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Dialing In Pit Barrel Temperature & Different Meats

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    Dialing In Pit Barrel Temperature & Different Meats

    PitBoss David was kind enough to read a response I gave to someone on the freebie side of the house last night, and suggested I share this in The Pit. Honestly, I'm not sure it's in the same league as Kathryn's excellent treatise, but I'll share it anyway.

    A reader asked: "Why did you cook your baby back ribs at 220 degrees...60 degrees lower than the designed temperature of the PBC?" My reply below:
    Paul, fasten your seatbelt...this won't be brief. (But I promise to answer your questions further below.)
    I'm learning a TON about temperature management with the PBC. If you follow instructions and let it run itself, it will run at about 260-270 degrees (with rods in). In my experience, the air intake (bottom vent) makes next-to-no difference. I've taken it from 1/8 open to 3/4 open and watched the temperature climb merely 15-20 degrees. On the contrary, outflow is makes all the difference in temperature. Cram aluminum foil in 2 hanging rod holes? Watch it drop from 270 to 235 degrees. Close off one more "rod hole", and you'll see it drop to 210-215.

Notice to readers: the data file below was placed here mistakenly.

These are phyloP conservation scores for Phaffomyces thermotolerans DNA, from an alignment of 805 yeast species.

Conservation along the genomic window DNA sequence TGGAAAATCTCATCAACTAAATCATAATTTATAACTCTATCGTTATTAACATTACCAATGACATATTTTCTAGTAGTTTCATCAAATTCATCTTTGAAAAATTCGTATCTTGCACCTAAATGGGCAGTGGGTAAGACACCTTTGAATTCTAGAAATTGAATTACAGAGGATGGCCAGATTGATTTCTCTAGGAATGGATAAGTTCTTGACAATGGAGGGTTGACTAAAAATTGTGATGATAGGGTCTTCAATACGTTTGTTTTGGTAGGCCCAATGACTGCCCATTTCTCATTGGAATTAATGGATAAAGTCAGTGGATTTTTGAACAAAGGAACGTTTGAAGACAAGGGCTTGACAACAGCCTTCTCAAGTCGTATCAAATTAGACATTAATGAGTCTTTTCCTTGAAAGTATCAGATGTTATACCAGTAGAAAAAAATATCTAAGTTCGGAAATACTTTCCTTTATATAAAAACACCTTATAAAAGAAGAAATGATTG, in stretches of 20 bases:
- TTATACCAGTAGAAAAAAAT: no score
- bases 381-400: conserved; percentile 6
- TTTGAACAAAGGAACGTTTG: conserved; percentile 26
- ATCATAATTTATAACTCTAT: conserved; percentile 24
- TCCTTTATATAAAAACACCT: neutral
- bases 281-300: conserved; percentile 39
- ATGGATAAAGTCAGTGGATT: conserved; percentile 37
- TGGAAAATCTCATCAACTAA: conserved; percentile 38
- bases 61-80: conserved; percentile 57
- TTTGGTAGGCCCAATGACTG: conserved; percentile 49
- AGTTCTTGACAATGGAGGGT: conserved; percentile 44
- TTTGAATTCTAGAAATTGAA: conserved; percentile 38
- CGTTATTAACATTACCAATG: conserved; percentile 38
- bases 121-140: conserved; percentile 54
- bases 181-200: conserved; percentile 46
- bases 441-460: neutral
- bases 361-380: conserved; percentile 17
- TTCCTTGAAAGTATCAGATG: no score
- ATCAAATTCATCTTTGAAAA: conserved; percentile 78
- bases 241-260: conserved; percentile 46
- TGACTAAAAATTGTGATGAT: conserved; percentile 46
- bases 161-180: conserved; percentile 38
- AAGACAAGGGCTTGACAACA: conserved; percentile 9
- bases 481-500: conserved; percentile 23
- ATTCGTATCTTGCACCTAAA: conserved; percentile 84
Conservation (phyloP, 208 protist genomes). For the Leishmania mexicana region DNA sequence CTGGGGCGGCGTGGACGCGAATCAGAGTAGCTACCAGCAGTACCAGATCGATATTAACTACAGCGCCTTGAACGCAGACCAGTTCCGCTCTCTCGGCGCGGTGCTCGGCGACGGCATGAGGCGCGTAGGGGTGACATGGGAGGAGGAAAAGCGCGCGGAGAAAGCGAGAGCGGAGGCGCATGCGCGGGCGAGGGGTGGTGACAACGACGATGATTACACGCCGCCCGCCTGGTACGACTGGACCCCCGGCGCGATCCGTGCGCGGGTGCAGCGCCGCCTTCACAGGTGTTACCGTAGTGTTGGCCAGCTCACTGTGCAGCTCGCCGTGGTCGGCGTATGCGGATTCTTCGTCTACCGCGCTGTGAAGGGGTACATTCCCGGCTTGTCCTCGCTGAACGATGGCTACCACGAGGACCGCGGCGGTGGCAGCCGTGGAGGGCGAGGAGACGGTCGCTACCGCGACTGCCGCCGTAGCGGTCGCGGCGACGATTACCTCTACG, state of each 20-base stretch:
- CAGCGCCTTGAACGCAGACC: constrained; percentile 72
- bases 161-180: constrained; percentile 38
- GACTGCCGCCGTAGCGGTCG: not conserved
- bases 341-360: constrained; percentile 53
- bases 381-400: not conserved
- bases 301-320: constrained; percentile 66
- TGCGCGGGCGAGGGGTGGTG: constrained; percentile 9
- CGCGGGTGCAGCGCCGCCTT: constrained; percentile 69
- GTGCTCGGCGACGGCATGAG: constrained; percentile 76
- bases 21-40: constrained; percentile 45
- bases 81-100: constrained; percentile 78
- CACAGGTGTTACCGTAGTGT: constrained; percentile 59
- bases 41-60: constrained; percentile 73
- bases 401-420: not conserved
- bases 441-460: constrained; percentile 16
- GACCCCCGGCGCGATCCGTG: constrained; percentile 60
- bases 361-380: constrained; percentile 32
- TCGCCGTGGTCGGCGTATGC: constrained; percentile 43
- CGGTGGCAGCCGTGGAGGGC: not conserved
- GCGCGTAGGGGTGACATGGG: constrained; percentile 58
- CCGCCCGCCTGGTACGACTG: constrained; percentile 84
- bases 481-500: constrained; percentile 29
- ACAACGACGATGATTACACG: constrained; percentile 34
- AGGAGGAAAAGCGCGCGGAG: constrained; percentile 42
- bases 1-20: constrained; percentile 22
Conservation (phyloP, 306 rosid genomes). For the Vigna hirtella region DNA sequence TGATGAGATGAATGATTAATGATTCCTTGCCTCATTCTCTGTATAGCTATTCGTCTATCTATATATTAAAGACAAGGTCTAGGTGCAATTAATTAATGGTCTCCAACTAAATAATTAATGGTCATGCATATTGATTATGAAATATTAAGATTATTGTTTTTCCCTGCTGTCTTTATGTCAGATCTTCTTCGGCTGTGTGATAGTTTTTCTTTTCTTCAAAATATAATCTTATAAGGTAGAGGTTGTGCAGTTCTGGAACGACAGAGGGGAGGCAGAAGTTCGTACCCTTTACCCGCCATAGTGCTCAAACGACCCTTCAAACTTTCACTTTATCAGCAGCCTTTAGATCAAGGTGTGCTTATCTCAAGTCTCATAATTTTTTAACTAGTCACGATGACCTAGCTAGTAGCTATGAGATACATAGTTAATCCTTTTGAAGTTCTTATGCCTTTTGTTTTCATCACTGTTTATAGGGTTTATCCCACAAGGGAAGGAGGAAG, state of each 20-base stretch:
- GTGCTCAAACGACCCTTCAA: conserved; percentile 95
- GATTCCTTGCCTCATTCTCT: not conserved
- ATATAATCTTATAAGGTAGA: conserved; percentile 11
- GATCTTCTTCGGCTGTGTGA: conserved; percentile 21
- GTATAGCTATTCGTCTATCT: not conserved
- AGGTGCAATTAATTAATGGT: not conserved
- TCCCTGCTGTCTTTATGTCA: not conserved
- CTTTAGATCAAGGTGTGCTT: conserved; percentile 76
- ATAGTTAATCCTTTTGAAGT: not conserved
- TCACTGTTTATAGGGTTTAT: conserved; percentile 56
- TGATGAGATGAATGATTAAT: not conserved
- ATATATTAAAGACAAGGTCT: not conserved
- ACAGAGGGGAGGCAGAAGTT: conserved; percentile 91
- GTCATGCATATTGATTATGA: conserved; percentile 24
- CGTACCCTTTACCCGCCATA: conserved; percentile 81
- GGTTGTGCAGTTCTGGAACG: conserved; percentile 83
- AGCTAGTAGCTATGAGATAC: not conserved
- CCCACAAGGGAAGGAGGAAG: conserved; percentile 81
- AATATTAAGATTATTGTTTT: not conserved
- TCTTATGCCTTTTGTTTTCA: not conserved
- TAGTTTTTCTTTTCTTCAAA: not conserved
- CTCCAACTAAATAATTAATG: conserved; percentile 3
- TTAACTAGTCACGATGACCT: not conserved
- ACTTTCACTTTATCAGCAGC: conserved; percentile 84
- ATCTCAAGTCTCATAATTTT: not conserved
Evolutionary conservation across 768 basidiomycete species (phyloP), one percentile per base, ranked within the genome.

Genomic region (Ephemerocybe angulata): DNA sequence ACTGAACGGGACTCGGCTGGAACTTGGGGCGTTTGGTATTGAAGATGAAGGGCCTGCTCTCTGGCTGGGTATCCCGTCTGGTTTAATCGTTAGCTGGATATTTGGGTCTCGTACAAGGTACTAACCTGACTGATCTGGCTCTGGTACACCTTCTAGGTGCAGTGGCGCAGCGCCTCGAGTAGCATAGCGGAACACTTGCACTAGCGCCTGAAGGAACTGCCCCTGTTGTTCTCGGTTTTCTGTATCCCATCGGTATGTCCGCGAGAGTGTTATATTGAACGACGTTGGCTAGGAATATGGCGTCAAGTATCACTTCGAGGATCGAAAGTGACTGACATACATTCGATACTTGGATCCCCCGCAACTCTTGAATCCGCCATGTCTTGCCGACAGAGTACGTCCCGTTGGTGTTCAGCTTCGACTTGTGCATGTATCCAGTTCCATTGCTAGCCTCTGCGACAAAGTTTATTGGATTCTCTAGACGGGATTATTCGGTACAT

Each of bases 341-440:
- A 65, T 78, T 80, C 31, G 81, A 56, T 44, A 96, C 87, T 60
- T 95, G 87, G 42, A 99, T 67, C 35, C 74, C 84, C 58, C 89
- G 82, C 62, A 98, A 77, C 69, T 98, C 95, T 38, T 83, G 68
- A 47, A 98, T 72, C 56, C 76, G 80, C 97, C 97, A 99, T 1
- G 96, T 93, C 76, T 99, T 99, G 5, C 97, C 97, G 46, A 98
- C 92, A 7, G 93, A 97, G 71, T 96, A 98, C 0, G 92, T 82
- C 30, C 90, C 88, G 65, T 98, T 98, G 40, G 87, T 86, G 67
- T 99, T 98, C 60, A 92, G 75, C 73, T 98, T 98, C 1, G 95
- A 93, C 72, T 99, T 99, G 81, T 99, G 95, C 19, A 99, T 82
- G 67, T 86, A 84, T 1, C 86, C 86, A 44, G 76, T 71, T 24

Orrrr...lift the lid and stick a single matchstick in the gap to prop the lid open a small amount (with rod holes open) and you'll see the temperature climb to 290. Cram crumpled aluminum foil or a wood chip to create a 1/2 inch gap in the lid and it will jump to 330 degrees. Slide the lid back so it reveals a 1.5-2 inch opening at the top and your temp can climb to 410 degrees.
    OK, so why does that matter??
    Chicken comes out with a much more enjoyable crispy skin yet a juicy tender meat when cooked at about 310 degrees.
    Beef needs a much slower, longer time on heat to break down collagens and fibers binding muscle together and that simply takes time. I've found 220-250 is best for that.
    I'm starting to appreciate the pork may be the trickiest meat to get right, but it is also extremely rewarding.
    Pork ribs are thin and delicate. They simply can't take (high) heat very long. So you have to be careful not to overheat them. Yet, their muscle fiber benefits from slowly rendering the binding fat. On the other hand, a pork shoulder isn't what you'd call "delicate". It's a beast. But it's also well marbled and benefits from having the fat melt from within. That requires time. If you cook it too hot, it will scorch on the outside yet not render fat on the inside, thus remain tough.
    So yes, for me cooking baby back ribs at 220-230 is just about right. It gives them enough heat to render the slivers of fat but enough time to do that work where it doesn't over cook the meat. It has time to soften.